Date on which orders under section 119 of the Highways Act 1980 come into effect

1 October 2017

Herefordshire Council made a diversion order for Lyonshall footpath LZ3 (part) which was contested and went to the Planning Inspectorate (PINS). After written representations the order was confirmed.

The Open Spaces Society subsequently wrote to PINS to point out that the inspector had confirmed a defective order. We considered the order to be defective in that article 1 stopped up the existing right of way in accordance with article 3, article 2 required that the new right of way be created to the satisfaction of the council in accordance with article 3, and article 3 stated that the diversion is to ‘have effect’ when the requirements of article 2 had been complied with. We said that section 119 of the Highways Act 1980 requires that an order must create the new path ‘as from such date as may be specified in the order’. No such date was given.

PINS said it could do nothing about this, so we wrote to the Secretary of State for Environment, Food and Rural Affairs.

Defra replied that it has provided new guidance to inspectors. This states that it has reviewed the advice given to PINS in 2003, which formed the basis of RoW note 15/2003, and decided that it incorrectly implied that the date of the new path being created can be tied to the certification of works required. Defra has now confirmed that, irrespective of works to be carried out, orders should specify an actual date when the new route will come into effect. The certification of works relates only to the date on which the old route would be extinguished. If certification is never given, the old route will continue to exist, alongside the new route. In short, the purpose of certification is to enable the old route to be stopped up, not to enable the new route to ‘go live’. Where the new route has not been put into usable condition by the date on which it is created, then users will continue to be able to use the old route (and will only cease to be able to use the old route when the new route is certified and the old route is stopped up).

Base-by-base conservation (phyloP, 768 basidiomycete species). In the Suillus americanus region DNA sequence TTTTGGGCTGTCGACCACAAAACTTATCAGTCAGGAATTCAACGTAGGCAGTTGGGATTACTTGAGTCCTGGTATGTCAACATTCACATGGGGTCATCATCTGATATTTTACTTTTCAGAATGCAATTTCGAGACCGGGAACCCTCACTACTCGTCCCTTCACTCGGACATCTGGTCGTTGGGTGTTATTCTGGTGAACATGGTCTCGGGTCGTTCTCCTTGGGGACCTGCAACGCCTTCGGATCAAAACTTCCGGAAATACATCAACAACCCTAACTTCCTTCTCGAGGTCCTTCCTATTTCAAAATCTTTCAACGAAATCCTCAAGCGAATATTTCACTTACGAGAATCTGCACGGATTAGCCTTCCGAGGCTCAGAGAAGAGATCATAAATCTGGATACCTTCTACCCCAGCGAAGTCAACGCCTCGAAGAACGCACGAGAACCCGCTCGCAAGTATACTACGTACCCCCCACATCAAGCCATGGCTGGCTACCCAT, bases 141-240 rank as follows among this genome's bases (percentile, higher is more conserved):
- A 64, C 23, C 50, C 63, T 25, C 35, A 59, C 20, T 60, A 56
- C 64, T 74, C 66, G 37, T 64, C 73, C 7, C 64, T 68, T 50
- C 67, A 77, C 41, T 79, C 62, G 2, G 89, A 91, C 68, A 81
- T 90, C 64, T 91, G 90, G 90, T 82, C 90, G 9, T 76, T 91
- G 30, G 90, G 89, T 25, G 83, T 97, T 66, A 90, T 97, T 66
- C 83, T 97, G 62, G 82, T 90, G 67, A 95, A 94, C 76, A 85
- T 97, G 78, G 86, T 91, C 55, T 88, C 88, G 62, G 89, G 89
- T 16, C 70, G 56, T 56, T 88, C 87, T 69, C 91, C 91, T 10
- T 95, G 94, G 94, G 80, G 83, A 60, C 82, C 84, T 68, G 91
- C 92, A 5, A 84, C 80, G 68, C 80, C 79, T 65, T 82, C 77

Defra has further confirmed that it is within the inspectors’ power of modification to insert a date for the coming into effect of a new route and that such a modification would not need to be advertised.

Members may like to bear this in mind when checking diversion orders made under section 119, to ensure that a date is given when the creation of the new route will come into effect, notwithstanding any provision for certification of works.

Defra apparently no longer writes directly to order-making authorities but assures us that it raised the issue on 13 July at the Association of Directors of Environment, Economy, Planning and Transport (ADEPT), now its primary means of contacting local authorities.  It has also issued the revised note to ADEPT and the Institute of Public Rights of Way and Access Management (IPROW) for ‘onward cascade’.

We do not agree with Defra’s advice that the order must ‘specify an actual date when the new route will come into effect’.  We are satisfied that the order may specify a ‘relative date’ in relation to confirmation of the order (e.g. 180 days after the date of confirmation of the order).  But we agree with Defra that the order may not specify, for this purpose, the date on which the new route is certified as fit, or a date relative to that date.  

In our view, order-making authorities do not have a discretion whether to employ the certification process—they must do so ‘where it appears … that work requires to be done to bring the new site of the [path] into a fit condition for use by the public’ (s119(3)). If the new path is not physically in existence at the date on which the order is made, and work still requires to be done to make it fit for use, the authority must, in the order, provide for certification of the new path.